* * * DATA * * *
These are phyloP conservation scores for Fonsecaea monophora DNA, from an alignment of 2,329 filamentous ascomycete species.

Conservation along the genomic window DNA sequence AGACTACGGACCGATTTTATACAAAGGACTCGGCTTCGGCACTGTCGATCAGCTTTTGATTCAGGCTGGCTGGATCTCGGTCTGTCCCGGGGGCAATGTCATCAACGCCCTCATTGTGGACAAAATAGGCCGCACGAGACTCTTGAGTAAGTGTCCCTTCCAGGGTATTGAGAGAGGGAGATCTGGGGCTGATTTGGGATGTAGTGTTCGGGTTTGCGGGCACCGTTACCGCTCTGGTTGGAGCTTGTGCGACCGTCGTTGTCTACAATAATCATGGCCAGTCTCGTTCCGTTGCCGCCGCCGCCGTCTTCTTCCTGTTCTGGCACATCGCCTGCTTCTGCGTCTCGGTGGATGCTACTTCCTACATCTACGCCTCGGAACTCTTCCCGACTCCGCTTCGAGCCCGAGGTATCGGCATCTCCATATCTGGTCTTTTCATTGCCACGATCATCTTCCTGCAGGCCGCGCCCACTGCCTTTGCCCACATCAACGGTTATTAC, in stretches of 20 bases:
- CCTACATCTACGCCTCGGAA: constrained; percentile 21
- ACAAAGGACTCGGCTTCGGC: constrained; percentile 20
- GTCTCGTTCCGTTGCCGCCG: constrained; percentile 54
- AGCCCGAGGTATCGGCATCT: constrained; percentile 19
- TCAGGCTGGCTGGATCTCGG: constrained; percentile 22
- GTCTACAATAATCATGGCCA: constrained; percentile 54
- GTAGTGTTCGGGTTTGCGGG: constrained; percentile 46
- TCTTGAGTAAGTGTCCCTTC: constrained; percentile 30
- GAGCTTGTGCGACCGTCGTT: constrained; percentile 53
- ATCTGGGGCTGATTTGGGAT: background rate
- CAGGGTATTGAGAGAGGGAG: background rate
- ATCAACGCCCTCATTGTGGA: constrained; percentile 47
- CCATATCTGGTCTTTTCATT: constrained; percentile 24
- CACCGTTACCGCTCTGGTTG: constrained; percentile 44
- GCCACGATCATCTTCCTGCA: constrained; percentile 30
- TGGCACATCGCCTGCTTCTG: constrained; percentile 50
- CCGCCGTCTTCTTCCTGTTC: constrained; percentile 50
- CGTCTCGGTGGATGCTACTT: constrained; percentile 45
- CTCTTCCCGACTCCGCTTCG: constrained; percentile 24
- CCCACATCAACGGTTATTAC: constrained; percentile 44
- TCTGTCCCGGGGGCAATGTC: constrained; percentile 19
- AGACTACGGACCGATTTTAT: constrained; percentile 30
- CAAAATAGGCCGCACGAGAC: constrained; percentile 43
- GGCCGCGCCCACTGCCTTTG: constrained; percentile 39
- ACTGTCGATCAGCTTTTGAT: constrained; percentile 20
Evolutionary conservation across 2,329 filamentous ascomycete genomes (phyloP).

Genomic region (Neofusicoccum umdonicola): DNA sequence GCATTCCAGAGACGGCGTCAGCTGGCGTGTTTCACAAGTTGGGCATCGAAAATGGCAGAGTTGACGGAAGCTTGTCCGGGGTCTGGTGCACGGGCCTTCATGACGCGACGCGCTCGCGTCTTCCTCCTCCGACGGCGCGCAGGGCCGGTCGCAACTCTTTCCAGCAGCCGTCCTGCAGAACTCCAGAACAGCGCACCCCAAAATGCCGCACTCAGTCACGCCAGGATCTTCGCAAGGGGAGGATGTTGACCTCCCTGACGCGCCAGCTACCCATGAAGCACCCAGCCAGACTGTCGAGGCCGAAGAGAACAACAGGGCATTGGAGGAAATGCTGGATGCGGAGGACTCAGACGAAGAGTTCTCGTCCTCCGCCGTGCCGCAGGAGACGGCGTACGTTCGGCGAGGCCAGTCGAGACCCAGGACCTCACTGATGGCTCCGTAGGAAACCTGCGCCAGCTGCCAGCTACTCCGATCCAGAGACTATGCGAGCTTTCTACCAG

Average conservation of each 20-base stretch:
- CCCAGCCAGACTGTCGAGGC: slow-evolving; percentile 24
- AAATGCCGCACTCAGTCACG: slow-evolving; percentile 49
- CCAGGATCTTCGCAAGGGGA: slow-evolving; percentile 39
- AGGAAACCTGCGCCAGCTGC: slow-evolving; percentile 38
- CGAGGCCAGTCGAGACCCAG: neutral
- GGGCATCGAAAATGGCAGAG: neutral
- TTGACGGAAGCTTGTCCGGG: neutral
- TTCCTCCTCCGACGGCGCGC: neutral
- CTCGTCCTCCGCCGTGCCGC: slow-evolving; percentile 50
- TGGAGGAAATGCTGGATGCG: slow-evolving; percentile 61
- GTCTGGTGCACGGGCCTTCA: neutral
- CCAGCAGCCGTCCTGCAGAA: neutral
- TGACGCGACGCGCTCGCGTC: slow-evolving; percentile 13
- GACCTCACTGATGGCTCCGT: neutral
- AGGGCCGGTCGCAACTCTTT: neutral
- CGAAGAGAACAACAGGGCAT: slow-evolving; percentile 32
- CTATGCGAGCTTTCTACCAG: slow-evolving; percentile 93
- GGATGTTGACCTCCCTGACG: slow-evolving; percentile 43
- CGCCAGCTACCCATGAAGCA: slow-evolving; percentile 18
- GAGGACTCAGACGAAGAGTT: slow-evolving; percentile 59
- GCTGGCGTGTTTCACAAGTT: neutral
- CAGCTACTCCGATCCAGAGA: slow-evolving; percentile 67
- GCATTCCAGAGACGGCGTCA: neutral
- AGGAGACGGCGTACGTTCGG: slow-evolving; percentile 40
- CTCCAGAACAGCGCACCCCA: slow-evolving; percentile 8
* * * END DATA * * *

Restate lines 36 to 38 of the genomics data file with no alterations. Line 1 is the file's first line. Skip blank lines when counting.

- GGGCATCGAAAATGGCAGAG: neutral
- TTGACGGAAGCTTGTCCGGG: neutral
- TTCCTCCTCCGACGGCGCGC: neutral